abstract = "In the present study cell formation was studied in the human hippocampal formation from the 24th gestational week until the end of the first postnatal year. Proliferating cells were detected with the monoclonal antibody MIB-1. The cytoarchitectonic layers of Ammon's horn are formed before the 24th gestational week. In harmony with this observation, cell proliferation in the hippocampal ventricular zone is minimal after the 24th week. In addition, local cell multiplication in Ammon's horn is occasional and the proliferating cells are glial or endothelial cells. In contrast, cell formation continues in the hilar region of the dentate gyrus even after birth. Immature cells accumulate in the hilus, and at the border between the hilus and the granule cell layer throughout the first eight postnatal months. The subgranular zone of the dentate gyrus becomes a cell sparse area at about the 11th postnatal month, indicating that immature cells from the hilus have already migrated to the granule cell layer and differentiated into granule cells. There is an increase in glial cell proliferation both in Ammon's horn and the dentate gyrus at the 11.5th postnatal month suggesting the onset of myelination by the end of the first year. Our findings indicate that most pyramidal neurons of Ammon's horn are generated in the first half of pregnancy and no pyramidal neurons are formed after the 24th gestational week. In contrast, granule cells of the dentate gyrus proliferate in a decreasing rate during the second half of pregnancy and after birth. Proliferating neuronal precursors occur in a low percentage in the dentate gyrus of 3-, 5- and 11.5-month-old children.",
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AU - Ábrahám, H.

AU - Tornóczky, T.

AU - Kosztolányi, G.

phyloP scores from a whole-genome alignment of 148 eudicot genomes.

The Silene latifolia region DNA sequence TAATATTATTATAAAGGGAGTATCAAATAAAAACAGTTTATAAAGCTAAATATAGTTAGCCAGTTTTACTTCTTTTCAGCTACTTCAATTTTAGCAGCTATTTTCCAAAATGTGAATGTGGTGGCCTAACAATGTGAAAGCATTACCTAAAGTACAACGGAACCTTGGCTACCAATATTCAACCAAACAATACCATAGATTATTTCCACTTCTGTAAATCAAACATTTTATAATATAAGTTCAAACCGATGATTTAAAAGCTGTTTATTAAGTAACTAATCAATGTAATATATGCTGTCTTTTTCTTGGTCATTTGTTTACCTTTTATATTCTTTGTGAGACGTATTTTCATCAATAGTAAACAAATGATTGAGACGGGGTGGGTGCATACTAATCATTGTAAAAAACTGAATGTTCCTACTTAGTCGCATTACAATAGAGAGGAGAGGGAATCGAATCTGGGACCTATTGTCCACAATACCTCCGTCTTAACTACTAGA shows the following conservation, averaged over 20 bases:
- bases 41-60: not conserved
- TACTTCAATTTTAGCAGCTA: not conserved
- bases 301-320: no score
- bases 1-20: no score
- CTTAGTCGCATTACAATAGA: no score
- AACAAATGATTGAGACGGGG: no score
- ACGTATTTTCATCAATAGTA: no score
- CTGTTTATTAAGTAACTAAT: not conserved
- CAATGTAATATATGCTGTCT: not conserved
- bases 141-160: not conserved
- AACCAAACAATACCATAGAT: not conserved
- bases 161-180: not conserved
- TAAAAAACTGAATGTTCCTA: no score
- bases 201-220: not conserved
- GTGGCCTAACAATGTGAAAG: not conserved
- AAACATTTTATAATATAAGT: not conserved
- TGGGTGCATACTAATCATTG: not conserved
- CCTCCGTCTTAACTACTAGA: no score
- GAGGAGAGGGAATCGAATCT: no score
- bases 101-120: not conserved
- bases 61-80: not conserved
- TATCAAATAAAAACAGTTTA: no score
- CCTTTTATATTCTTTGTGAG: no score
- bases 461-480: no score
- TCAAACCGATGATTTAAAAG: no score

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N2 - In the present study cell formation was studied in the human hippocampal formation from the 24th gestational week until the end of the first postnatal year. Proliferating cells were detected with the monoclonal antibody MIB-1. The cytoarchitectonic layers of Ammon's horn are formed before the 24th gestational week. In harmony with this observation, cell proliferation in the hippocampal ventricular zone is minimal after the 24th week. In addition, local cell multiplication in Ammon's horn is occasional and the proliferating cells are glial or endothelial cells. In contrast, cell formation continues in the hilar region of the dentate gyrus even after birth. Immature cells accumulate in the hilus, and at the border between the hilus and the granule cell layer throughout the first eight postnatal months. The subgranular zone of the dentate gyrus becomes a cell sparse area at about the 11th postnatal month, indicating that immature cells from the hilus have already migrated to the granule cell layer and differentiated into granule cells. There is an increase in glial cell proliferation both in Ammon's horn and the dentate gyrus at the 11.5th postnatal month suggesting the onset of myelination by the end of the first year. Our findings indicate that most pyramidal neurons of Ammon's horn are generated in the first half of pregnancy and no pyramidal neurons are formed after the 24th gestational week. In contrast, granule cells of the dentate gyrus proliferate in a decreasing rate during the second half of pregnancy and after birth. Proliferating neuronal precursors occur in a low percentage in the dentate gyrus of 3-, 5- and 11.5-month-old children.